History: June 10

June 10

1610 The first Dutch settlers arrive from New Jersey, to colonize Manhattan Island.

1652 John Hull and Robert Saunderson become the first official mint masters in the American colonies. Authorized by the Massachusetts General Court, Hull and Saunderson mint the first coins out of Spanish American silver cobs.

1692 Salem Witch Trials: Bridget Bishop becomes the first person hanged for witchcraft in Massachusetts. In all, 20 people will die before theological jurisprudence is restored in this isolated Puritan community.

1720 Mrs Clements begins marketing the first paste-style mustard in Britain.

1752 Benjamin Franklin conducts his famous lightning experiment during a thunder storm; from Franklin's 'Of Lightning, and the Method (Now Used in America) of Securing Buildings and Persons from Its Mischievous Effects.' "Experiments made in electricity first gave philosophers a suspicion that the matter of lightning was the same with the electric matter. Experiments afterwards made on lightning obtained from the clouds by pointed rods, received into bottles, and subjected to every trial, have since proved this suspicion to be perfectly well founded; and that whatever properties we find in electricity, are also the properties of lightning.

This matter of lightning, or of electricity, is an extream subtile fluid, penetrating other bodies, and subsisting in them, equally diffused. When by any operation of art or nature, there happens to be a greater proportion of this fluid in one body than in another, the body which has most, will communicate to that which has least, till the proportion becomes equal; provided the distance between them be not too great; or, if it is too great, till there be proper conductors to convey it from one to the other..."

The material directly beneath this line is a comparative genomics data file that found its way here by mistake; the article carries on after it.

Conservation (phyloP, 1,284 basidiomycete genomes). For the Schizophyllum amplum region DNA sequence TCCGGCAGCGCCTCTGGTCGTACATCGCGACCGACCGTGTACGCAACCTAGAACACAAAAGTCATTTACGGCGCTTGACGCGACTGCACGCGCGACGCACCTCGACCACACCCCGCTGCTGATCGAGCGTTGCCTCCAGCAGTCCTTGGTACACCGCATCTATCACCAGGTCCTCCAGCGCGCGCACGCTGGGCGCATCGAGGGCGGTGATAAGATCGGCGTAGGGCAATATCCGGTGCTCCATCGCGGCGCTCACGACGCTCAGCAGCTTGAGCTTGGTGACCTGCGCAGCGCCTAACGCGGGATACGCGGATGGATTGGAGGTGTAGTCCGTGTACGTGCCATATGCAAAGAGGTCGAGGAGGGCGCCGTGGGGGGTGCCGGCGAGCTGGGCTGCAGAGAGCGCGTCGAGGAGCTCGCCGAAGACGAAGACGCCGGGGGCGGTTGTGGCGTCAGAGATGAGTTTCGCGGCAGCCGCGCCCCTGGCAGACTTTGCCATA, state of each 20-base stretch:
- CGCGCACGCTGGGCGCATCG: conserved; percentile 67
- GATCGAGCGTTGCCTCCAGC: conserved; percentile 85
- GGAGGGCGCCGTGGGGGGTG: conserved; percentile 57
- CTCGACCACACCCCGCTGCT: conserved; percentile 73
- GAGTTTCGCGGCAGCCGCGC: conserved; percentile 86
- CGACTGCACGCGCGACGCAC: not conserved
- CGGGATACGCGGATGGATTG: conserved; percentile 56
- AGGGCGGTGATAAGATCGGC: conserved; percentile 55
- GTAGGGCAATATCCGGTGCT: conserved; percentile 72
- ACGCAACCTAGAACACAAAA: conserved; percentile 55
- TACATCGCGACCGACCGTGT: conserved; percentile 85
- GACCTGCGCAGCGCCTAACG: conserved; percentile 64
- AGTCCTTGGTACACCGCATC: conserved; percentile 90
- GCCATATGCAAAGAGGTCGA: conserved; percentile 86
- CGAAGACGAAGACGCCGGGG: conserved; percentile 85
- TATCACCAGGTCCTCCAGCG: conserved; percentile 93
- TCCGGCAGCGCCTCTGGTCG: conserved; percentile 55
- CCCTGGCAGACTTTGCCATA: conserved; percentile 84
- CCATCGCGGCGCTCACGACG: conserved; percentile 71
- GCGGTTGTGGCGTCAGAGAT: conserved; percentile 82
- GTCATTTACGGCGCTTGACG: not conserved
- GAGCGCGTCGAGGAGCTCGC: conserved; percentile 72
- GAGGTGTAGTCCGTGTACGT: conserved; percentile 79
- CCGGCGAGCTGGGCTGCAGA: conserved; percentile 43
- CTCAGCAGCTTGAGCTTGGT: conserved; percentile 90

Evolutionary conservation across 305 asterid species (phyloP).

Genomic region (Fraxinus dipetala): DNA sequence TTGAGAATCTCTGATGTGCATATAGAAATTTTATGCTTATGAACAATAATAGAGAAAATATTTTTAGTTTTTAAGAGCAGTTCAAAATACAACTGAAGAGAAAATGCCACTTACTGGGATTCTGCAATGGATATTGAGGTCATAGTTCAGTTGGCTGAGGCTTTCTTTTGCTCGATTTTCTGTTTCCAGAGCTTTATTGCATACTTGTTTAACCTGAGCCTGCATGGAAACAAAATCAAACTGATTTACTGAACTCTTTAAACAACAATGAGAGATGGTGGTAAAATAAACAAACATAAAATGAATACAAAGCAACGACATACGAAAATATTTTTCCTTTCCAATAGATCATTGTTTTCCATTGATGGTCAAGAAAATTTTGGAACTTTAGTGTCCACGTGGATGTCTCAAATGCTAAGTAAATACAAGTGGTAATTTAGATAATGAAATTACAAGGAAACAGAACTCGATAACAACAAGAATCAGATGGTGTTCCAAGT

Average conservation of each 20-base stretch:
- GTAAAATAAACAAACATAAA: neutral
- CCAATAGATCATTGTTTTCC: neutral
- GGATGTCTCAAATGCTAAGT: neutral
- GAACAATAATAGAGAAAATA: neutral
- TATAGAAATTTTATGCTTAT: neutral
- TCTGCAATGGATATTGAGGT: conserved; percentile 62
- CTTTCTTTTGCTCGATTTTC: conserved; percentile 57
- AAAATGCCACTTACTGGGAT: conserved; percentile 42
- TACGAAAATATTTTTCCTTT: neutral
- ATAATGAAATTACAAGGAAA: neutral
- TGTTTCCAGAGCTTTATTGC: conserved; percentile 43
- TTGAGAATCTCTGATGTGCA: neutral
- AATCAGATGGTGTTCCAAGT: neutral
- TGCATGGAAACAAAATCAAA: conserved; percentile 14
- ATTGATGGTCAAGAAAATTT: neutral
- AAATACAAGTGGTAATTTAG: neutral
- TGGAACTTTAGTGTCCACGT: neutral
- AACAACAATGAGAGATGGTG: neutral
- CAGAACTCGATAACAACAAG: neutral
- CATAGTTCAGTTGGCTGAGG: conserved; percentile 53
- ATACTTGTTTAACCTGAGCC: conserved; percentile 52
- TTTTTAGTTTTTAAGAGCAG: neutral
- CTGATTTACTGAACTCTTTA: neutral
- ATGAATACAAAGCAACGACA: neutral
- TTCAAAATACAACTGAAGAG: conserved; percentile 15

1793 The first public zoo, the Jardin des Plantes, opens in Paris.

1801 First Barbary War: The north African state of Tripoli declares war on the United States. "...the Mediterranean Sea lanes were largely controlled by the north African Muslim states of the Barbary Coast (Tripoli, Algiers, Morocco, and Tunis) through piracy. Hostages were either ransomed or sold into slavery. Over time, most countries found it expedient to simply pay a yearly tribute (bribe) to the Barbary sultans in exchange for safe passage through the Mediterranean. Following the American Revolution, America was no longer under the protection of the British tribute treaties, resulting in the crippling of American commerce in the Mediterranean. Having no significant Navy, the US decided to form tribute treaties with the Barbary states, such as this 1796 Treaty of Tripoli. In March 1801, the pasha of Tripoli demanded more tribute than previously agreed upon. The newly inaugurated US President, Thomas Jefferson, having long disagreed with the policy of paying tribute, refused the pasha's demand. On May 10, 1801, the pasha declared war on the United States..."

1854 The US Naval Academy at Annapolis, Maryland graduates its first class.

1854 Georg F.B. Reiman proposes the then startlingly theory that space is curved.

1868 Death: Prince Michael of Serbia, assassinated in Belgrade; replaced by Milan IV.

1902 American H. F. Callahan patents what he called the outlook or see-through envelope.

1903 Death: King Alexander I and Queen Dragia of Serbia, both assassinated.

1909 The SOS distress signal is used in earnest for the first time by the Cunard liner SS Slavonia, wrecked off the Azores.